Translation memories are made up of the source text(s) in one language aligned with the respective translation(s) in another, the target language (translated text).

In addition, these texts are aligned in translation units or “segments”, which may be words, sentences, or whole paragraphs.

The main function of translation memories is to extract complete or partial suggestions for a segment and concordances for a term.

Main benefits

Translation memories are most useful when working with documents with technical terms or otherwise specialized vocabulary. They can be, and are, used for any translation job and for any topic, since they offer several advantages, including:

•    They ensure that every part of the document is translated: empty segments, meaning those for which no translation has been provided, are not accepted.
•    They ensure that the translated documents are consistent, including common definitions and terminology. This is highly important, above all when different translators work on one document that has been divided into several parts.
•    They allow translators to work with a wide variety of formats without the need for any special software.
•    They accelerate the global translation process by “remembering” the material that has already been translated: translators need to translate it only one time, since the translation is then indicated every time it occurs in the text.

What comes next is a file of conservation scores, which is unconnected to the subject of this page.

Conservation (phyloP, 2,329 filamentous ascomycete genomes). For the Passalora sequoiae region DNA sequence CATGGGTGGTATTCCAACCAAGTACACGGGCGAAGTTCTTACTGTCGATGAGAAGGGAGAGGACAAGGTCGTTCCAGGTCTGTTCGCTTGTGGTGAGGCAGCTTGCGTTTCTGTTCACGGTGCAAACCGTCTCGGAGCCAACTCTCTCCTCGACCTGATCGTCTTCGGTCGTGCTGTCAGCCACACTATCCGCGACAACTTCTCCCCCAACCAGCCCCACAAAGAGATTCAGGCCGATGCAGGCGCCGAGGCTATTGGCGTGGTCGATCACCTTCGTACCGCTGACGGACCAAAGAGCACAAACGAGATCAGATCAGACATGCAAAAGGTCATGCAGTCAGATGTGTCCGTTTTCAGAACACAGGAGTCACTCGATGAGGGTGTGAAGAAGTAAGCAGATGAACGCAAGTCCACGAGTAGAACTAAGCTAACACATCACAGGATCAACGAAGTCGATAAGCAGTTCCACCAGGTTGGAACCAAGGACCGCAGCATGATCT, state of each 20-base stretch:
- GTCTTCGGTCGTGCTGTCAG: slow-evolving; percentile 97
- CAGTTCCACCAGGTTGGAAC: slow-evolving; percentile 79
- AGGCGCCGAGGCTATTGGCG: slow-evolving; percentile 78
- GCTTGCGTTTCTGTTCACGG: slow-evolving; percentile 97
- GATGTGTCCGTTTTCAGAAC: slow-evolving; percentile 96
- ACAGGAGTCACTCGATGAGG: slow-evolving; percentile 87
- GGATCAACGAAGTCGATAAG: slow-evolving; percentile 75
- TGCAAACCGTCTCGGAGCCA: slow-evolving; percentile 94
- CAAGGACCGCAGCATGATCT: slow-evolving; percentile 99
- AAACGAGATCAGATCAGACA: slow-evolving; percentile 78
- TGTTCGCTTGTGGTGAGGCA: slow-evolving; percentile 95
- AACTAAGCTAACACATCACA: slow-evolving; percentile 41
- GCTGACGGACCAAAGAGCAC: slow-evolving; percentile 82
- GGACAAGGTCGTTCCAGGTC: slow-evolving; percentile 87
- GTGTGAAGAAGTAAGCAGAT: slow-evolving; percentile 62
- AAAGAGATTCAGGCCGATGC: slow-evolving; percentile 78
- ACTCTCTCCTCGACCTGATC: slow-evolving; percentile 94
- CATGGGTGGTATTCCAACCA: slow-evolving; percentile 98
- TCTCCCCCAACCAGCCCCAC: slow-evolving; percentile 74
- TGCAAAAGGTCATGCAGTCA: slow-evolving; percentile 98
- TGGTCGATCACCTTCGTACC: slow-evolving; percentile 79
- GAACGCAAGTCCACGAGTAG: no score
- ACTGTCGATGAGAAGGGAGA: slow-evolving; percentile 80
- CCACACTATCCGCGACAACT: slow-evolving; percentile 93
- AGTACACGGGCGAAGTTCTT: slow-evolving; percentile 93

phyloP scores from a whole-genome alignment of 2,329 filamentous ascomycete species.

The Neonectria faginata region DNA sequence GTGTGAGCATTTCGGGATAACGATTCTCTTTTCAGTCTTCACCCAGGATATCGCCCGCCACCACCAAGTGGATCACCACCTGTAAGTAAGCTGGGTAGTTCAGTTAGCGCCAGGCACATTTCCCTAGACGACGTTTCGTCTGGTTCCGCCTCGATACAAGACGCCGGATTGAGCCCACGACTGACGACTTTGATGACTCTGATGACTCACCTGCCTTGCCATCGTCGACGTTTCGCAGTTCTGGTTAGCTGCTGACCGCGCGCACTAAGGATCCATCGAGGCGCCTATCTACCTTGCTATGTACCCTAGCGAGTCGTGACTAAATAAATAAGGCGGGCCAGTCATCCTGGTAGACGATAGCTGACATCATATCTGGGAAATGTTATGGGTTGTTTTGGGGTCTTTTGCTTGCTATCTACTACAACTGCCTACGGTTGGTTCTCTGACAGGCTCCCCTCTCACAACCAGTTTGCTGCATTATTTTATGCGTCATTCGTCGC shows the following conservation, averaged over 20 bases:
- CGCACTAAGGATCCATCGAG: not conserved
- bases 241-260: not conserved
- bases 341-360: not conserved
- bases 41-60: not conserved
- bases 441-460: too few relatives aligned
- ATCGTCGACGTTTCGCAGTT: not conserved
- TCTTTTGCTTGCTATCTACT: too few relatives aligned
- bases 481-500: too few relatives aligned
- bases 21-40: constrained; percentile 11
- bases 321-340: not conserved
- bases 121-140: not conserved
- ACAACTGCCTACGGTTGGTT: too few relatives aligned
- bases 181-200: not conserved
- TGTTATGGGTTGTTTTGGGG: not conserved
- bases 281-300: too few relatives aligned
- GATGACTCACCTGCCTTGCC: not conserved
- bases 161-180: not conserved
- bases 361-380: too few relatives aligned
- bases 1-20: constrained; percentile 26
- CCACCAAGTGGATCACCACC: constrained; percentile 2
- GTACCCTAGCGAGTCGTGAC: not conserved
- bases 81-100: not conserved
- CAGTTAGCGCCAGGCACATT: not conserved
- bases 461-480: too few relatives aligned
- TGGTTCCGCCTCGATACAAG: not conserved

•    They guarantee consistency and uniformity in the translation and the style, since one term can have several possible definitions or translations.

•    Costs are considerably lower: the texts that are to be translated can be analyzed with a translation memory to indicate the number of new or repeated (those already existing in the memory) words, sentences or segments that are identical in the documents or those that have only a couple of changes. Costs and the budget are created based on this, which is why the price lowers in comparison to a text in which all of the words are analyzed equally to generate the budget.

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